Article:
- The Oxford Handbook of Citizenship
- List of Abbreviations
- List of Contributors
- Introduction: Citizenship—<i>Quo Vadis</i>?
- Revisiting the Classical Ideal of Citizenship
- Re-Scaling the Geography of Citizenship
- Political Membership and Democratic Boundaries
- Liberal and Republican Conceptions of Citizenship
- Citizenship and Nationhood
- The History of Racialized Citizenship
- Feminist, Sexual, and Queer Citizenship
- Postcolonial Citizenship
- Economic Theories of Citizenship Ascension
- Comparing Citizenship Regimes
- Citizenship and Human Rights
- Citizenship and Cultural Diversity
- Citizenship and the Franchise
- Status Non-Citizens
- Citizenship in Immigration States
- Citizenship and State Transition
- Citizenship in Non-Western Contexts
- Indigenous Citizenship in Settler States
- Secular and Religious Citizenship
- Performative Citizenship
- Does Citizenship Matter?
- The Place of Territory in Citizenship
- Diasporas and Transnational Citizenship
- Fragmentation of Citizenship Governance
- Multiple Citizenship
- Multilevel Citizenship
- Supranational Citizenship
- Cosmopolitan Citizenship
- On Refugeehood and Citizenship
- Statelessness, ‘In-Between’ Statuses, and Precarious Citizenship
- Citizenship and Technology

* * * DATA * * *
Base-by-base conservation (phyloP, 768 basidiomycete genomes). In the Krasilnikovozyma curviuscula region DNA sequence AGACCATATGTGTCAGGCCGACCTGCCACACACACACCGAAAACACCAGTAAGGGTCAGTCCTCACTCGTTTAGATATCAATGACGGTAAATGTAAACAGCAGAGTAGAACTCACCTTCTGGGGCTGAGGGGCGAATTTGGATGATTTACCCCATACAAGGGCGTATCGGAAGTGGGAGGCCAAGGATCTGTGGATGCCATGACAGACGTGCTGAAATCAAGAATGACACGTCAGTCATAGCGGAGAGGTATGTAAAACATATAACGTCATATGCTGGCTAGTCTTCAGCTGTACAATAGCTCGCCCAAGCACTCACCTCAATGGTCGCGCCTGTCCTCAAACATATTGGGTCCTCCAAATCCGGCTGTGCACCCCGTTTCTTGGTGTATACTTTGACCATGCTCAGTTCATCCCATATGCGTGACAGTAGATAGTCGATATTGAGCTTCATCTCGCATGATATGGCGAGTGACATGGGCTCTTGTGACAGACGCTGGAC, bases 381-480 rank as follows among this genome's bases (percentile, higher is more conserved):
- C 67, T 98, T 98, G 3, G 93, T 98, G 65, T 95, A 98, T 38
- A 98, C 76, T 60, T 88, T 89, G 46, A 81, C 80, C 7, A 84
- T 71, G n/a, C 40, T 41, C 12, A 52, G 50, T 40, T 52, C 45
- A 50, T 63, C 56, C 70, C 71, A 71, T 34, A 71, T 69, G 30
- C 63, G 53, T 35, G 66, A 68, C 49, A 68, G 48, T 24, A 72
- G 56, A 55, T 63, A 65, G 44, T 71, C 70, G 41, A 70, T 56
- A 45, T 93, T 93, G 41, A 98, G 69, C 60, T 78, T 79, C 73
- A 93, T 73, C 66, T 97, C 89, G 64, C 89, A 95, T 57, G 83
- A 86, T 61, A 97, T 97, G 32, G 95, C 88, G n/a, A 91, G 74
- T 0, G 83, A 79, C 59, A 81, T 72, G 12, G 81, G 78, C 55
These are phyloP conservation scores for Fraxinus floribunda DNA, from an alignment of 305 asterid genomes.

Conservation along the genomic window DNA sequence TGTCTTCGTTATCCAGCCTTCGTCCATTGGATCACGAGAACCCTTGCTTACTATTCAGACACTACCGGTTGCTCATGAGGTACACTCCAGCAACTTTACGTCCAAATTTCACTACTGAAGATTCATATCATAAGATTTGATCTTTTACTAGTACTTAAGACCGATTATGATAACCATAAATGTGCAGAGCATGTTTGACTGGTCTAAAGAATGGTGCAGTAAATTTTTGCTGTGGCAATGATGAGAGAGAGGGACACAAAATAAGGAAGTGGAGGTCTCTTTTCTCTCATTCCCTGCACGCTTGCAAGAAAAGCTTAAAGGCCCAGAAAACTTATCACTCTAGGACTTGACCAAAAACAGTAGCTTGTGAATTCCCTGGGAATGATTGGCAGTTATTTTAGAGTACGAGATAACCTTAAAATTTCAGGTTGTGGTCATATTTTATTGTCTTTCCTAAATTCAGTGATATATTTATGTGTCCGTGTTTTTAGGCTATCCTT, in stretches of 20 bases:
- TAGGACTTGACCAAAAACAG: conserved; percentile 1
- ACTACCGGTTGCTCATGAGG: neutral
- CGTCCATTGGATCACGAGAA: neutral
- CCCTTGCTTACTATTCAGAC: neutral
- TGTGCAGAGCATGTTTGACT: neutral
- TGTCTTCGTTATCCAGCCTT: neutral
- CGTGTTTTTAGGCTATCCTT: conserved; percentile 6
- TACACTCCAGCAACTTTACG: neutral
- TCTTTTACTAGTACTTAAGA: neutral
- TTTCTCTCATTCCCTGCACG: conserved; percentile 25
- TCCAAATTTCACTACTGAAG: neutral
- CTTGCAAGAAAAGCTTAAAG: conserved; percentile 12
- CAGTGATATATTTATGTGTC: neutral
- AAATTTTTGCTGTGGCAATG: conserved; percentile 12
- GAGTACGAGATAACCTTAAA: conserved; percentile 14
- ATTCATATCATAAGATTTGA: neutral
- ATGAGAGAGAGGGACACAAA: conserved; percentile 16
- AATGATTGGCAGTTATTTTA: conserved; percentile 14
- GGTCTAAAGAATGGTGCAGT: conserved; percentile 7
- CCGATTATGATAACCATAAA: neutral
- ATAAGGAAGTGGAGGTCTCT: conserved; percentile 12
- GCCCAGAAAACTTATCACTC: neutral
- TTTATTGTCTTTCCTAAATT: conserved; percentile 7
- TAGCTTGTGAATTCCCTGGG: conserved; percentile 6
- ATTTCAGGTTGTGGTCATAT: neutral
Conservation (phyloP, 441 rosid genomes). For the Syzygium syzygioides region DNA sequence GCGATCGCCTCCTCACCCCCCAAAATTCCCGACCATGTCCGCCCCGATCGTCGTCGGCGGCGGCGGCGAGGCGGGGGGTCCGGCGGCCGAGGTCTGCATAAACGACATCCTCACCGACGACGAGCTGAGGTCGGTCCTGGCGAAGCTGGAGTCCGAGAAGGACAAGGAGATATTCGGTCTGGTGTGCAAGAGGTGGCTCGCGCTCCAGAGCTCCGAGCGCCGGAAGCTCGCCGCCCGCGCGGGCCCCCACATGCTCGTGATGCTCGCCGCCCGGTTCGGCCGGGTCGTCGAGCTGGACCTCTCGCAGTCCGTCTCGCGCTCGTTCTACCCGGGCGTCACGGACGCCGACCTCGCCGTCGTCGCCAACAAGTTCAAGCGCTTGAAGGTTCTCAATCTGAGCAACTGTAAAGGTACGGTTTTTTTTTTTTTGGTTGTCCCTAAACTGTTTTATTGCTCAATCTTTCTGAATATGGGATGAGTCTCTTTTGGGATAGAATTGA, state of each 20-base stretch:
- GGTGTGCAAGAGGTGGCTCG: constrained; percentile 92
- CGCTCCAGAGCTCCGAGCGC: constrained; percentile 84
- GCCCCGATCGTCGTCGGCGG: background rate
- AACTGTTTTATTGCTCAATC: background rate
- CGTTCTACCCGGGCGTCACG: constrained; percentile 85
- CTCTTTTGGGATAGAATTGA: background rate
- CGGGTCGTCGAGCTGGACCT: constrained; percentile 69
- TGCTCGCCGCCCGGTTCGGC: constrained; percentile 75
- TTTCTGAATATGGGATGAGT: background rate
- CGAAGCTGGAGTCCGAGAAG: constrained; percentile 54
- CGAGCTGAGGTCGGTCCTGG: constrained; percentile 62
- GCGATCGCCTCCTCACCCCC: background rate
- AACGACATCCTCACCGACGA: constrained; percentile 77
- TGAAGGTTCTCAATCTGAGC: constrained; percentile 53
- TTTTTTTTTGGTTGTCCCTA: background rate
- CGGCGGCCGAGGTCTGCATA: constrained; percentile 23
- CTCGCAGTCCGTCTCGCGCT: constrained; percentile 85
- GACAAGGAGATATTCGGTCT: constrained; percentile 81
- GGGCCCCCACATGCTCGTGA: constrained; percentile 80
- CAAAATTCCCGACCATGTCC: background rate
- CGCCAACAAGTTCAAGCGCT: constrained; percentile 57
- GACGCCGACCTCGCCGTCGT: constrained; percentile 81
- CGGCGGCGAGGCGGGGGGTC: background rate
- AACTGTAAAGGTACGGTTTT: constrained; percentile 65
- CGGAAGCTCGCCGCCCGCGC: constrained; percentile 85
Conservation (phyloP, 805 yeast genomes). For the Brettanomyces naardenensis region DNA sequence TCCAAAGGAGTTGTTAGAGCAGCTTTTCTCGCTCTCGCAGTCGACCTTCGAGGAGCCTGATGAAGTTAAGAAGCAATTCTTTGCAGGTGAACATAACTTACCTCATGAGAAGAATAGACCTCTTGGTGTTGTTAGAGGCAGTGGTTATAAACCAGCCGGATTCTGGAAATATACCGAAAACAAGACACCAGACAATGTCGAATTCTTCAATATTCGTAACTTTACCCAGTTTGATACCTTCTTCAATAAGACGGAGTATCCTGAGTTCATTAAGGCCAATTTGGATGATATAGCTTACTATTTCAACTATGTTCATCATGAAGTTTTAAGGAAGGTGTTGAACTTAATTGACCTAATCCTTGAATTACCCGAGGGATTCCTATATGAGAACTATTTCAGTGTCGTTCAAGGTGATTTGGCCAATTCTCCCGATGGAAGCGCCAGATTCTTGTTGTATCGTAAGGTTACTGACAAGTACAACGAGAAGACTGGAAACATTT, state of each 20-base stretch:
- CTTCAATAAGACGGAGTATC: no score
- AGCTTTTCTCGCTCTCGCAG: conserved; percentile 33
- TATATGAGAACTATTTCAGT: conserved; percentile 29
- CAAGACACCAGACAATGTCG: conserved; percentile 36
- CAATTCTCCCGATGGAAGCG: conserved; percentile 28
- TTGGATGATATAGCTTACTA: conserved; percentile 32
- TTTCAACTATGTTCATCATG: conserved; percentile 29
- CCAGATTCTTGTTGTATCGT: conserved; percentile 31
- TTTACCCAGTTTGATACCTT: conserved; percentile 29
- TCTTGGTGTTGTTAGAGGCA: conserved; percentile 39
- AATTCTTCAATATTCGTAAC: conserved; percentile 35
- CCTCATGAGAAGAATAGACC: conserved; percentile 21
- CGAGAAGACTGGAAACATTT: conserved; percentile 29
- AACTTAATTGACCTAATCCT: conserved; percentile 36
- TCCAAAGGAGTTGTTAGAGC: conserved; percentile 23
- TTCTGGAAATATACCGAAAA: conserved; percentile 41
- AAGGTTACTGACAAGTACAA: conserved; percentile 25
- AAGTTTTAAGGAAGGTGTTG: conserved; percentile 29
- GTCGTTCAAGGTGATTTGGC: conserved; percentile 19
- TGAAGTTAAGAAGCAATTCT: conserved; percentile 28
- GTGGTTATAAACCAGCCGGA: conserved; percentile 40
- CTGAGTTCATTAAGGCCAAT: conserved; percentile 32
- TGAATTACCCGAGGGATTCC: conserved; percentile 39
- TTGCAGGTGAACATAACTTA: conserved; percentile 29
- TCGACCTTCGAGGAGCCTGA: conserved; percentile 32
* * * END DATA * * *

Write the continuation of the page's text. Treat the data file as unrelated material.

- Citizenship For Sale?
- Citizenship and Membership Duties Toward Quasi-Citizens
- Inclusive Citizenship Beyond the Capacity Contract
Abstract and Keywords
This chapter discusses comparative research on the regulation of the acquisition and loss of citizenship status and of the implications of having this status or not. Citizenship regimes are understood here as institutionalized systems of formal and informal norms that define access to membership, as well as rights and duties associated with membership, within a polity. Comparing citizenship regimes thus implies the study of how political membership is regulated in different contexts. The chapter focuses on how the state of the art developed with regard to its key research questions. This discussion will follow the comparative literature on citizenship regimes, which is organized around three sets of questions: along which dimensions can citizenship regimes be differentiated; which factors structure variation in citizenship regimes; and how do citizenship regimes impact on social, economic and political outcomes? The concluding section reflects on theoretical and methodological challenges faced by scholars analyzing these questions.
Maarten Vink, Chair of Political Science, Maastricht University.
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